#9: The Agony and the Ecstasy. Heston, yet again, fails to find anything close to an emotional centre while playing Michelangelo, yet this sweeping epic is still strangely moving. At the core of the story is the battle waged between Michelangelo and the Pope (played wonderfully here by Rex Harrison). This movie drips with history – quite literally, as watercolours drip into Heston’s eyes while he paints the ceiling of the Sistine Chapel. And visually, it is one of the most impressive films of the era. It is a little too long, and the character development should be greater in a film of such length…or, there should BE some character development, but the sets and the costumes and the whole production design make up for it. Great historical drama.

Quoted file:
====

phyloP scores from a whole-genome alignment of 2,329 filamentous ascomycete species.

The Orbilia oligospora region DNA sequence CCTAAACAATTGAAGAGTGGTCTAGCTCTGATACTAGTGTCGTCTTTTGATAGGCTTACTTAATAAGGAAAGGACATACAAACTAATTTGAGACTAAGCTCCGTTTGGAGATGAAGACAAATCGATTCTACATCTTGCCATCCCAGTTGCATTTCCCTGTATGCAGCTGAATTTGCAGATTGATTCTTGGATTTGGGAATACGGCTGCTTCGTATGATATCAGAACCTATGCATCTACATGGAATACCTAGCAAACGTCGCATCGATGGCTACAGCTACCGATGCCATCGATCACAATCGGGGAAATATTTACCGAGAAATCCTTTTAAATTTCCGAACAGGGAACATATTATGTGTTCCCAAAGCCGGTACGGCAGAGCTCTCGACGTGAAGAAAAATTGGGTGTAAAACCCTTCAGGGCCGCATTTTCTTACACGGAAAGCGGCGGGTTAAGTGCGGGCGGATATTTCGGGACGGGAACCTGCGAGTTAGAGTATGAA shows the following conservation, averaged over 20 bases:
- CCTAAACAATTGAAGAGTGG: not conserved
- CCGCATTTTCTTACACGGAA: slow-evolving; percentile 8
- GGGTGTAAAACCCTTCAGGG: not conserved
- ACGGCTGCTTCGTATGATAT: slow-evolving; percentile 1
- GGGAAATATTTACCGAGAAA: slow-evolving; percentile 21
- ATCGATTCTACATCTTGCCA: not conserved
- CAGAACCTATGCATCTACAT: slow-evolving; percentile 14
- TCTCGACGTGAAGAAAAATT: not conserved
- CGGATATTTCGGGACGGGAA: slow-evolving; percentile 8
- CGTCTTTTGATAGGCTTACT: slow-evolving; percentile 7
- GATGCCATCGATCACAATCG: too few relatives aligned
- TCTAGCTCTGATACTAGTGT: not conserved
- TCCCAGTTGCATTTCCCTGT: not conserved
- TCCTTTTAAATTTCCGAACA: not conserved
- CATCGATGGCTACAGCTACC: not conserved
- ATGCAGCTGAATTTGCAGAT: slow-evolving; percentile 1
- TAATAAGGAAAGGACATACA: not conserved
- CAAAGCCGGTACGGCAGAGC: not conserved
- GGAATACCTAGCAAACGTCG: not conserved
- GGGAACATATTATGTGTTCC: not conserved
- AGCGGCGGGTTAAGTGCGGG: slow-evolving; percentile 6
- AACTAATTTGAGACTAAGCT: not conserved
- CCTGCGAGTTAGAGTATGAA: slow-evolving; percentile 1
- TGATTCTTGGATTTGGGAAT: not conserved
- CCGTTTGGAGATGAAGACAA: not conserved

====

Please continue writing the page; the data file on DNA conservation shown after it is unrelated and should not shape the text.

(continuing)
#8: The Ten Commandments. Perhaps it’s the fact that I have seen it so very many times, every single Easter and occasionally in between, that prevents me from ranking this one higher. It is certainly a magnificent achievement by Cecil B. DeMille – some of the scenes are legendary, and I love the parting of the Red Sea. But it’s speeches like “oh Moses, Moses, you stubborn, adorable, splendid fool” that keep me cringing. And again, Moses needs no character development – he’s Moses. You know Moses, right? Good. Let’s proceed. I love Edward G. Robinson in this movie too, but somehow I keep coming back to DeMille. This is actually a remake of his own, earlier movie version of The Ten Commandments, and while it’s bigger, and more expensive, and more technologically advanced than the early one, it’s not necessarily better. Still a classic though.